E-News for the week of

July 1, 2020

A great idea to show your dedication to social justice!  The UCC is offering the above message on a yard sign and T-shirt.  Go to their website at the link below to order.  

From their site: "As followers of Jesus, we cannot remain silent in the face of injustice and are called to exercise our sacred right to speak up, stand up, and show up for justice. Wear your commitment to justice on your sleeve – literally – with this shirt and encourage others to join you in striving for a just world for all."

Yard Sign: a 1 Sided, 18" x 24" yard sign, the stake is not included.

T-shirt: 100% ring-spun cotton tee.  Machine wash cold inside out with like colors. Tumble dry low. Do not iron.


Jane’s Fourteenth Reflection


I am extremely fortunate to have had Sita, a yellow lab service dog, by my side for 13 years.  She is somewhere between 15 and 16 years old, which is remarkable for a large dog.

     I have written a picture book and an adult devotional book on her, while she has taught me and others some wonderful lessons. She is amazing and has “served’ many people in her long life.

     The most mesmerizing part of her is her amber eyes. I locked eyes with her when she was handed over to me by the foster mother and immediately fell in love with her. When I brought her home, my late mother said, “You can tell she has a soul.”

     When we joined the Congregational United Church of Christ in 2013, the entire church became infatuated by her. Our pastor once told me that when she walks up the aisle, he feels at peace because of her sweet expression.

     There are several lessons she has taught all of us, which have helped through good and bad times.  I am just mentioning a few – I am not allowed to write an entire book here!


     Sita has a gentle soul and a calm demeanor. She never growls, or cries, or gets upset – maybe this is why she has lived so long.  Calculate the math – she would be 105 in human years!

     Her life was not always easy.  She was abandoned in the streets and ended up in a kill shelter.  She was rescued by Circle Tail, where I got her from, and trained in the prison program.  She was initially shy, but now knows she is loved and has been with me for many dog years!


     This was the scenario in church before COVID, and I am confident it will happen again. Sita stays in the foyer when people come in and is the official greeter. She approaches each person either a new or long-time member and wants to be petted. Sita knows she is not allowed to be petted when she is working and in the vest.  I was very strict about this when I first received her. Now she knows the difference when working in vest and not working when the vest is off.  In the church, she is not working, and loves her freedom!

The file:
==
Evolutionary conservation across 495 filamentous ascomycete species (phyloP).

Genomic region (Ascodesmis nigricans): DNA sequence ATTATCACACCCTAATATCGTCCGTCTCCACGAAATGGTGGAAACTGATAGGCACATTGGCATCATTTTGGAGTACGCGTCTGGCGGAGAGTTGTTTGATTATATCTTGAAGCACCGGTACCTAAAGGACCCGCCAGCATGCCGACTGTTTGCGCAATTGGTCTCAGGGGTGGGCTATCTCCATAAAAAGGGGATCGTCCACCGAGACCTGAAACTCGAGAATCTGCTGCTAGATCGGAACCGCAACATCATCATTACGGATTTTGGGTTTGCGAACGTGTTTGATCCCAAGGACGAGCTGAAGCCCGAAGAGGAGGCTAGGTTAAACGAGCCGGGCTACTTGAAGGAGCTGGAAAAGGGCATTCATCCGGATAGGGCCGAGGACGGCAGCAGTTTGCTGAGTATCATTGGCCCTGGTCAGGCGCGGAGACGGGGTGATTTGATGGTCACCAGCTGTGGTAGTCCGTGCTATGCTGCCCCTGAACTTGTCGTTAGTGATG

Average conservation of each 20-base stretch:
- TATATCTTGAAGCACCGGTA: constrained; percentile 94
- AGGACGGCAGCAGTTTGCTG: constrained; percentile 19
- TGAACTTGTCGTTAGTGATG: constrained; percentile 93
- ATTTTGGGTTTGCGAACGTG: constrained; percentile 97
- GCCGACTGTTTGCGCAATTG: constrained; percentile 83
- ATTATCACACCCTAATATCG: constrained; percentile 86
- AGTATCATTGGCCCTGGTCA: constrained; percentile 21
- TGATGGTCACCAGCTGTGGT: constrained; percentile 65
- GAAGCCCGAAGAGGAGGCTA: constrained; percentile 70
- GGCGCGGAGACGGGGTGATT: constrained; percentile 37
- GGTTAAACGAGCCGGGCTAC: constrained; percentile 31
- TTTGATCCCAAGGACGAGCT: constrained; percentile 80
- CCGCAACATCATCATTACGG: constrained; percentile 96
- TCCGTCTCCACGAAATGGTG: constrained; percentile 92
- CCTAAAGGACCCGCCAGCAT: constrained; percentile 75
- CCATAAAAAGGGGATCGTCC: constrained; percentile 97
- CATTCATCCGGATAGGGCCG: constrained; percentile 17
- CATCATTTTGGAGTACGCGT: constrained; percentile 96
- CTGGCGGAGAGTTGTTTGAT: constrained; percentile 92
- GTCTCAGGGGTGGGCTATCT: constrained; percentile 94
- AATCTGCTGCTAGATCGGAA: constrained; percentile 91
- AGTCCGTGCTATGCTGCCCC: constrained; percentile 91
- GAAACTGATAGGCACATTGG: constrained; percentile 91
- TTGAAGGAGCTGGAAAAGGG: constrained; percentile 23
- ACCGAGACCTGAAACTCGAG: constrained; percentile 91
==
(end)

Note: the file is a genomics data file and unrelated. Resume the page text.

We always sit in the front, so I can lip read the pastor. She has walked more and more slowly over the years but still stops at every pew to greet everyone.  She greets the person sitting on the end first and then goes up each pew to be spoiled. She then sits in front of me during the service.  Sometimes, she gets up and goes over to the music director and sits with her. She watches everyone come up front to take communion and stays right there with me.

     Sita does not care how old one is, what color or race, or gender or creed. She treats everyone the same.


     Sita often is treated to belly rubs after church by the young people in the congregation. One day she attended a memorial service with me. The husband of the wonderful woman whose life we were celebrating asked if she could sit with his grandson. She did not want me to leave her, so he asked me to sit with the family. Sita did not have to talk like we feel compelled to do, her gentle spirit and being there was enough. 

She consoled many of the troubled foster and adoptive children in the private practice where I was a counselor.  I particularly remember one time, when the adoptive parents of a child I had counseled for several years called me.  His foster father had died suddenly and truly the only father he ever knew, until his very recent adoption. They were bringing him in to have me break the news.  I gently told him and did not know what else to say.  I had only been partnered with Sita for a couple of months.  He went over and cried into her fur for a long time. Sita did what Sita does – she sat quietly and was just there for him.  I told his parents I was so glad that I had her and they nodded.

      Another time, I was talking to an adult, who was sobbing hysterically for good reason.  We were sitting opposite each other, and neither of us was paying any attention to Sita, who was lying quietly under my desk.  Sita got up, reached on top of my desk, and pulled out a Kleenex with her mouth. She trotted over and handed it to my client.  We stopped in amazement because I never taught her this, she had observed me do this several times when someone was crying.  The client said, “Sita, you made my day!”  

This is Sita – always wanting to comfort people and make them feel better, without saying a word.  We can do the same.